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Hey, come closer. We’ve got a secret to share with you. We’ll whisper it in your ear. Ready?  Courts hate sealing filings.  It’s an administrative pain.  Plus, parties who claim confidentiality tend to be a bit promiscuous in that regard, labeling far more documents confidential than is warranted.  We’ve been on both sides of confidentiality

The plaintiffs in Acosta-Aguayo v. Walgreen Co., 2023 U.S. Dist. LEXIS 34836  (N.D. Ill. March 2, 2023), visited their friendly neighborhood drug store and bought a lawsuit.  Well, first they bought pain relief patches.  Those patches were over the counter (OTC) products.  No prescriptions were required.  Maybe those pain patches worked and maybe they

Keralink Intl., Inc. v. Geri-Care Pharmaceuticals  Corp., 2023 WL 2000999 (4th Cir. Feb. 15, 2023), is unusual because it is an affirmance of summary judgment in favor of the plaintiff.  

Many years ago, we won a summary judgment on behalf of our big bank client, which was suing another big bank for failure to fulfill

The first thing you learn as an appellate clerk is the importance of the standard of review.  If the review is de novo – purely legal issues – your judge will not defer at all to what happened below.  It’s a whole new (hence, de novo) ballgame. If the review is for abuse of discretion

We call ourselves the Drug and Device Law Blog, but sometimes we cover cases outside the drug and device field because such cases can sometimes be helpful or inspiring. Perhaps it is an example of thinking outside of the box.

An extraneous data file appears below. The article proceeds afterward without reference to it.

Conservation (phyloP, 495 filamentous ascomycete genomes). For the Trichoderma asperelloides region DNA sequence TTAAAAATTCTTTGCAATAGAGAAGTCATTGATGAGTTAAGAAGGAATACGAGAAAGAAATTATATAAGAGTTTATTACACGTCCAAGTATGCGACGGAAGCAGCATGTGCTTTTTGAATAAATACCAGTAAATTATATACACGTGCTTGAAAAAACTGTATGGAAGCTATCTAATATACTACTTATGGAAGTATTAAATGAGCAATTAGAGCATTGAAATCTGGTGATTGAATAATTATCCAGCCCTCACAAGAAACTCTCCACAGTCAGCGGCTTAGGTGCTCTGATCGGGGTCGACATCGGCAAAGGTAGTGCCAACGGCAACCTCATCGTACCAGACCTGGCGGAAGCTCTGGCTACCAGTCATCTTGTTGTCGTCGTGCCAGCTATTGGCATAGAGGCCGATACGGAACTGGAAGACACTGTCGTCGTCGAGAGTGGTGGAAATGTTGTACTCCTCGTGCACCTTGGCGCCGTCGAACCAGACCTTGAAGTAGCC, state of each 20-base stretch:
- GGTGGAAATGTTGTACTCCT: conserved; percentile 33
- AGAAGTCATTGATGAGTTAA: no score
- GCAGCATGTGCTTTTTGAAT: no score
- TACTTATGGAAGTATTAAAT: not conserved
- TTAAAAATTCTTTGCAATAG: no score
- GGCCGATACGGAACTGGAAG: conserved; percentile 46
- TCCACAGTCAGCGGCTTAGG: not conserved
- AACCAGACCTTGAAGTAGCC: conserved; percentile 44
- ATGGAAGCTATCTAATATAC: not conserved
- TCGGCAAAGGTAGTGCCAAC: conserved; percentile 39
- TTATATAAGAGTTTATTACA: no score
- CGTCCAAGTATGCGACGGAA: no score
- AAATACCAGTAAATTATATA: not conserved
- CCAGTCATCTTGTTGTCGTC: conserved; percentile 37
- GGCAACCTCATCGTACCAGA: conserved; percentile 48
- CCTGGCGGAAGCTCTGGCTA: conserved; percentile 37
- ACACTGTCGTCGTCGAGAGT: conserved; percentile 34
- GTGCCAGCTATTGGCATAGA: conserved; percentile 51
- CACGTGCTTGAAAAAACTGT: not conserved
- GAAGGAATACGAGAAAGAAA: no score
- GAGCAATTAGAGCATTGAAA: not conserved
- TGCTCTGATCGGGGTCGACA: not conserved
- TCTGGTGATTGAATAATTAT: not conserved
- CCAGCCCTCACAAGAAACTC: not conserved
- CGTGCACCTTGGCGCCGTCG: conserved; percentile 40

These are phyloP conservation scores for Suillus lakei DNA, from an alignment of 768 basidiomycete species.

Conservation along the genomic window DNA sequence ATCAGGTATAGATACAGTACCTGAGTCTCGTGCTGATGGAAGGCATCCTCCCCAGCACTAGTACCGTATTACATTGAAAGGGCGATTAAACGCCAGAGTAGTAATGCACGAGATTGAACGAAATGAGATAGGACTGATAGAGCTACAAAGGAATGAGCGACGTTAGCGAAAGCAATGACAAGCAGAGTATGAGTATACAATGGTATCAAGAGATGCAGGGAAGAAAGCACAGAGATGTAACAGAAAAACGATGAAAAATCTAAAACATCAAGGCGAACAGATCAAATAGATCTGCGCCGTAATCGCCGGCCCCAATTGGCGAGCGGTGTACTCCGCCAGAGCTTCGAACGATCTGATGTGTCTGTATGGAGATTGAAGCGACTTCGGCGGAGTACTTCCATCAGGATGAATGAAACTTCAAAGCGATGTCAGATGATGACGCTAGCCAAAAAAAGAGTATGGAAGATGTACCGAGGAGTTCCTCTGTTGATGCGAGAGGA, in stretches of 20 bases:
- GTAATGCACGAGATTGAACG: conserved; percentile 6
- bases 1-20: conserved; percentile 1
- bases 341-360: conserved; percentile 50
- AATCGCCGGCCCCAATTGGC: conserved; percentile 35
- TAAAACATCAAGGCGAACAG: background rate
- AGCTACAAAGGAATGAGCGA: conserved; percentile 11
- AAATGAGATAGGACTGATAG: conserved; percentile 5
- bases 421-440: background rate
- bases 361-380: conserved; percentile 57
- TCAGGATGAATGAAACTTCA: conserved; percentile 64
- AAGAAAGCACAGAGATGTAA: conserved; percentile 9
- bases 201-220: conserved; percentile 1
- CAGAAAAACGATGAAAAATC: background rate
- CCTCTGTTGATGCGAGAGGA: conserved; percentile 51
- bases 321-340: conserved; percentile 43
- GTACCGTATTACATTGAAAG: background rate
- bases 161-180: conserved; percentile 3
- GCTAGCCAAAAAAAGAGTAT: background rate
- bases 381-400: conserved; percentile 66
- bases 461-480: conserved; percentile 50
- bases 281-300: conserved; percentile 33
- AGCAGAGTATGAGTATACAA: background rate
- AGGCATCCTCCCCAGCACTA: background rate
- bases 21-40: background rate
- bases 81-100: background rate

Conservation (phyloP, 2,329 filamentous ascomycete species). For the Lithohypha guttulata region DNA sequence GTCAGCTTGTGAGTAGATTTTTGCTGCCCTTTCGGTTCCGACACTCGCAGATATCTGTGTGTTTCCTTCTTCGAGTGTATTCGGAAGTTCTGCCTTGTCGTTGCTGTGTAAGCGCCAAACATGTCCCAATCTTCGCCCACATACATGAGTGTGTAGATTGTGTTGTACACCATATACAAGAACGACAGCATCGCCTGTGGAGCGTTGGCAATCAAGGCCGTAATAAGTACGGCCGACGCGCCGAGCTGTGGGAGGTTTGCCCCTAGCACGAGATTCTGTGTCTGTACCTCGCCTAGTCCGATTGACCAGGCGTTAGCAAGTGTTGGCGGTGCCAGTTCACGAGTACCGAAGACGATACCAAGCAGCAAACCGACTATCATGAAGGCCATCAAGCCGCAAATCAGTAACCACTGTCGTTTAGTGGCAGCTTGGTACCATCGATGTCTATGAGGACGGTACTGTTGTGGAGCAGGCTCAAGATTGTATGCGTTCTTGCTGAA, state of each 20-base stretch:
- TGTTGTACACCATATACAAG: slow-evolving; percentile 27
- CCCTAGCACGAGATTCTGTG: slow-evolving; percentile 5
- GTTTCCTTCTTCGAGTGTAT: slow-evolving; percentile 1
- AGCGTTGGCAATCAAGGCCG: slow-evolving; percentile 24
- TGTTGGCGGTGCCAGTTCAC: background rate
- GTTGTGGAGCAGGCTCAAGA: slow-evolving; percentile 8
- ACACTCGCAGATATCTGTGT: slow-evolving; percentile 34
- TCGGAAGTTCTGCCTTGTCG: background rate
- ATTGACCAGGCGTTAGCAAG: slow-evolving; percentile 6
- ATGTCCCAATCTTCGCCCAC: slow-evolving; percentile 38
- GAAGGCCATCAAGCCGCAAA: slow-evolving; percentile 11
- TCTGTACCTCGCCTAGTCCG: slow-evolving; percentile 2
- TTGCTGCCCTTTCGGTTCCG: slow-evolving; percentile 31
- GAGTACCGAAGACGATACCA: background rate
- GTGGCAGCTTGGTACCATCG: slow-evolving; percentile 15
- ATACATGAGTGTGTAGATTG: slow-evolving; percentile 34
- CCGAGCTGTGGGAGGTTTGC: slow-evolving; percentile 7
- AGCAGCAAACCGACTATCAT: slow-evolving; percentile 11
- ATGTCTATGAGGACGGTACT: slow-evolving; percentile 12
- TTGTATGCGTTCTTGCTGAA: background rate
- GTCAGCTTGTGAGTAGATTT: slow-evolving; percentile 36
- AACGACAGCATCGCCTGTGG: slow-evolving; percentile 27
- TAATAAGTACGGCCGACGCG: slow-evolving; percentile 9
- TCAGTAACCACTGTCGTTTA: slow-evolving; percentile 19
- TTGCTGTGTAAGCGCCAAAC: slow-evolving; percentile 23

Jackson-Mau v. Walgreen, Inc., 2023 U.S. Dist. LEXIS12057 (EDNY Jan. 24, 2023), is

In the podcast called Know Your Enemy, political progressives take a probing look at the history of American conservative political thought.  The podcast is somewhat unusual because it takes opponents’ opinions seriously.  There is much more analysis than name-calling.  The podcast considers the views of intelligent conservative theorists and writers (e.g., Leo Strauss, Garry Wills

You’ve no doubt heard of the 5 W’s (who, what, where, when, why) as applied in journalism or police investigations.  They also apply to litigation.  For example, personal jurisdiction and forum non conveniens are “where” issues, statute of limitations and statute of repose are “when“ issues, and the metaphysical doubt we defense hacks experience while laboring under the skeptical eyes of pro-plaintiff judges and the vast indifference of the skies is a big – perhaps the biggest – “why” question.

There are also “who” questions, such as whether the plaintiff has standing or whether the right entities are being sued.  That last issue crops up all the time, including when plaintiffs pursue parent or innovator companies, pharmacies, sales reps, distributors, etc.  

In Brown v. GlaxoSmithKline, LLC, 323 Or. App. 214 (Oregon Ct. of App. Dec. 14, 2022), the issue was whether a hospital that charged for a pharmaceutical drug administered to a patient in its emergency department was a “seller” engaged in the business of selling the drug subject to strict product liability under Oregon’s product liability statute.  The trial court granted the hospital’s motion for summary judgment, holding that the hospital was not “in the business of selling” the drug.  The plaintiff appealed, got the appellate court to overturn the summary judgment, and kept the hospital in the case.

Continue Reading A Hospital Can be a Product Liability Seller-Defendant in Oregon